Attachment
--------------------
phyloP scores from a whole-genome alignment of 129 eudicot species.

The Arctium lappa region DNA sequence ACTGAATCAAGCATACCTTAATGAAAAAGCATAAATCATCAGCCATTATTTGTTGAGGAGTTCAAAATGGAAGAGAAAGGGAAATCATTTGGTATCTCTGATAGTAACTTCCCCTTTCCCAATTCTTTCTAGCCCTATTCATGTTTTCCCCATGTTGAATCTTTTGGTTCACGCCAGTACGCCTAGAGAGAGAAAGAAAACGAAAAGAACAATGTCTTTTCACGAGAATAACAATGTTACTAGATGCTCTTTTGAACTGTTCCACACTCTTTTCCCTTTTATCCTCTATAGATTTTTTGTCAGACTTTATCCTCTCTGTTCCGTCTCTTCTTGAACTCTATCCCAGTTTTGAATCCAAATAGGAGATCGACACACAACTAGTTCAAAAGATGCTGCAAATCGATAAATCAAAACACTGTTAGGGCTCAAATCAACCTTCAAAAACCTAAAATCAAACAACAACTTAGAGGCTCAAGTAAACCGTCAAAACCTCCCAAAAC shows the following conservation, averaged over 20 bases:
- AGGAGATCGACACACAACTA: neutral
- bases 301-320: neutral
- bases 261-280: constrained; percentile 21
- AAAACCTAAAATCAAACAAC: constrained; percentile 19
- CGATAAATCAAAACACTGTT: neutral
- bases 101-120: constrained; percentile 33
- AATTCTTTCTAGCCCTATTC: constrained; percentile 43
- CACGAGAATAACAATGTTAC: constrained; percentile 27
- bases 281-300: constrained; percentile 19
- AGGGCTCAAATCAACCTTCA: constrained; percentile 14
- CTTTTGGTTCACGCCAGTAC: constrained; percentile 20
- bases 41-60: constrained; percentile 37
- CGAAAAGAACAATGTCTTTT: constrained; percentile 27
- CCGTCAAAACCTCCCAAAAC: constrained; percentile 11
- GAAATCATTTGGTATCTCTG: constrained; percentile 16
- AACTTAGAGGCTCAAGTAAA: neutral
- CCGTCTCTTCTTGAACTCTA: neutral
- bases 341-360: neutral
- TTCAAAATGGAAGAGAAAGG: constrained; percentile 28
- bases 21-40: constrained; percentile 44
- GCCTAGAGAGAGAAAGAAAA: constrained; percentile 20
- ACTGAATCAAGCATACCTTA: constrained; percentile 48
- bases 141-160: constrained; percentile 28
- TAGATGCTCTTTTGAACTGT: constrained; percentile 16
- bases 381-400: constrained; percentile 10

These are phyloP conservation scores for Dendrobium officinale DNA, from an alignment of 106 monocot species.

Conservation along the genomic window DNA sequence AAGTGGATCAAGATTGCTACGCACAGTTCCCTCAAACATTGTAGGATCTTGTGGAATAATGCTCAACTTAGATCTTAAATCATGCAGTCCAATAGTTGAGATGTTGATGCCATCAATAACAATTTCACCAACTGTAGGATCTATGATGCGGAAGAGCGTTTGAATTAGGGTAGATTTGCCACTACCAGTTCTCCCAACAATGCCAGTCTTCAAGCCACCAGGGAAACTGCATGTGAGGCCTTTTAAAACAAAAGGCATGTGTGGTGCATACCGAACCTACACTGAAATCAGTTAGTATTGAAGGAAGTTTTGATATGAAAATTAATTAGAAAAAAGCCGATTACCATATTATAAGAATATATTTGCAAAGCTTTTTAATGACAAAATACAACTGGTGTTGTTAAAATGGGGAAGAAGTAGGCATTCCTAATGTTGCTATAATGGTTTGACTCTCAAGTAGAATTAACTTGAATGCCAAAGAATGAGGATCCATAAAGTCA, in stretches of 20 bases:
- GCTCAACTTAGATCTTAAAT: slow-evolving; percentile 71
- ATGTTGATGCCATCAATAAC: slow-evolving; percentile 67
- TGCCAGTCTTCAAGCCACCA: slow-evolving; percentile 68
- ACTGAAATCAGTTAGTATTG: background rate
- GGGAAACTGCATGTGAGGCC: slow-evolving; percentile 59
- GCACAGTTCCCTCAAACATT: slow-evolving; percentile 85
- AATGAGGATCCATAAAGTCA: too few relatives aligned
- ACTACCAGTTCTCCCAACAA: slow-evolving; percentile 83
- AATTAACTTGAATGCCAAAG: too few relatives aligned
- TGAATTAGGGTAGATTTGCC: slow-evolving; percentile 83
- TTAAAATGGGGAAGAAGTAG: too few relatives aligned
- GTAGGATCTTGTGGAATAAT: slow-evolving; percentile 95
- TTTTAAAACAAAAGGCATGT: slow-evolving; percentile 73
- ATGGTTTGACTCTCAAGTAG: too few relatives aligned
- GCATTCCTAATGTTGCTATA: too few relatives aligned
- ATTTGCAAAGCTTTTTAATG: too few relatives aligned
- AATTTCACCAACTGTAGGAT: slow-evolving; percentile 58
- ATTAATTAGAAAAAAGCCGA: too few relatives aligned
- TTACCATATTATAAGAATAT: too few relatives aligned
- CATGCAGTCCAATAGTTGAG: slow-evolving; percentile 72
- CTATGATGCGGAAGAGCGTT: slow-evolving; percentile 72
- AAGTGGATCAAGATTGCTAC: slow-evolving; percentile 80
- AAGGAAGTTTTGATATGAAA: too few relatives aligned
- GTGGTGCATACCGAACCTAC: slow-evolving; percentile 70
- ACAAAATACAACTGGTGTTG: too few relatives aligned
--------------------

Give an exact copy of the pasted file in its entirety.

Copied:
phyloP scores from a whole-genome alignment of 129 eudicot species.

The Arctium lappa region DNA sequence ACTGAATCAAGCATACCTTAATGAAAAAGCATAAATCATCAGCCATTATTTGTTGAGGAGTTCAAAATGGAAGAGAAAGGGAAATCATTTGGTATCTCTGATAGTAACTTCCCCTTTCCCAATTCTTTCTAGCCCTATTCATGTTTTCCCCATGTTGAATCTTTTGGTTCACGCCAGTACGCCTAGAGAGAGAAAGAAAACGAAAAGAACAATGTCTTTTCACGAGAATAACAATGTTACTAGATGCTCTTTTGAACTGTTCCACACTCTTTTCCCTTTTATCCTCTATAGATTTTTTGTCAGACTTTATCCTCTCTGTTCCGTCTCTTCTTGAACTCTATCCCAGTTTTGAATCCAAATAGGAGATCGACACACAACTAGTTCAAAAGATGCTGCAAATCGATAAATCAAAACACTGTTAGGGCTCAAATCAACCTTCAAAAACCTAAAATCAAACAACAACTTAGAGGCTCAAGTAAACCGTCAAAACCTCCCAAAAC shows the following conservation, averaged over 20 bases:
- AGGAGATCGACACACAACTA: neutral
- bases 301-320: neutral
- bases 261-280: constrained; percentile 21
- AAAACCTAAAATCAAACAAC: constrained; percentile 19
- CGATAAATCAAAACACTGTT: neutral
- bases 101-120: constrained; percentile 33
- AATTCTTTCTAGCCCTATTC: constrained; percentile 43
- CACGAGAATAACAATGTTAC: constrained; percentile 27
- bases 281-300: constrained; percentile 19
- AGGGCTCAAATCAACCTTCA: constrained; percentile 14
- CTTTTGGTTCACGCCAGTAC: constrained; percentile 20
- bases 41-60: constrained; percentile 37
- CGAAAAGAACAATGTCTTTT: constrained; percentile 27
- CCGTCAAAACCTCCCAAAAC: constrained; percentile 11
- GAAATCATTTGGTATCTCTG: constrained; percentile 16
- AACTTAGAGGCTCAAGTAAA: neutral
- CCGTCTCTTCTTGAACTCTA: neutral
- bases 341-360: neutral
- TTCAAAATGGAAGAGAAAGG: constrained; percentile 28
- bases 21-40: constrained; percentile 44
- GCCTAGAGAGAGAAAGAAAA: constrained; percentile 20
- ACTGAATCAAGCATACCTTA: constrained; percentile 48
- bases 141-160: constrained; percentile 28
- TAGATGCTCTTTTGAACTGT: constrained; percentile 16
- bases 381-400: constrained; percentile 10

These are phyloP conservation scores for Dendrobium officinale DNA, from an alignment of 106 monocot species.

Conservation along the genomic window DNA sequence AAGTGGATCAAGATTGCTACGCACAGTTCCCTCAAACATTGTAGGATCTTGTGGAATAATGCTCAACTTAGATCTTAAATCATGCAGTCCAATAGTTGAGATGTTGATGCCATCAATAACAATTTCACCAACTGTAGGATCTATGATGCGGAAGAGCGTTTGAATTAGGGTAGATTTGCCACTACCAGTTCTCCCAACAATGCCAGTCTTCAAGCCACCAGGGAAACTGCATGTGAGGCCTTTTAAAACAAAAGGCATGTGTGGTGCATACCGAACCTACACTGAAATCAGTTAGTATTGAAGGAAGTTTTGATATGAAAATTAATTAGAAAAAAGCCGATTACCATATTATAAGAATATATTTGCAAAGCTTTTTAATGACAAAATACAACTGGTGTTGTTAAAATGGGGAAGAAGTAGGCATTCCTAATGTTGCTATAATGGTTTGACTCTCAAGTAGAATTAACTTGAATGCCAAAGAATGAGGATCCATAAAGTCA, in stretches of 20 bases:
- GCTCAACTTAGATCTTAAAT: slow-evolving; percentile 71
- ATGTTGATGCCATCAATAAC: slow-evolving; percentile 67
- TGCCAGTCTTCAAGCCACCA: slow-evolving; percentile 68
- ACTGAAATCAGTTAGTATTG: background rate
- GGGAAACTGCATGTGAGGCC: slow-evolving; percentile 59
- GCACAGTTCCCTCAAACATT: slow-evolving; percentile 85
- AATGAGGATCCATAAAGTCA: too few relatives aligned
- ACTACCAGTTCTCCCAACAA: slow-evolving; percentile 83
- AATTAACTTGAATGCCAAAG: too few relatives aligned
- TGAATTAGGGTAGATTTGCC: slow-evolving; percentile 83
- TTAAAATGGGGAAGAAGTAG: too few relatives aligned
- GTAGGATCTTGTGGAATAAT: slow-evolving; percentile 95
- TTTTAAAACAAAAGGCATGT: slow-evolving; percentile 73
- ATGGTTTGACTCTCAAGTAG: too few relatives aligned
- GCATTCCTAATGTTGCTATA: too few relatives aligned
- ATTTGCAAAGCTTTTTAATG: too few relatives aligned
- AATTTCACCAACTGTAGGAT: slow-evolving; percentile 58
- ATTAATTAGAAAAAAGCCGA: too few relatives aligned
- TTACCATATTATAAGAATAT: too few relatives aligned
- CATGCAGTCCAATAGTTGAG: slow-evolving; percentile 72
- CTATGATGCGGAAGAGCGTT: slow-evolving; percentile 72
- AAGTGGATCAAGATTGCTAC: slow-evolving; percentile 80
- AAGGAAGTTTTGATATGAAA: too few relatives aligned
- GTGGTGCATACCGAACCTAC: slow-evolving; percentile 70
- ACAAAATACAACTGGTGTTG: too few relatives aligned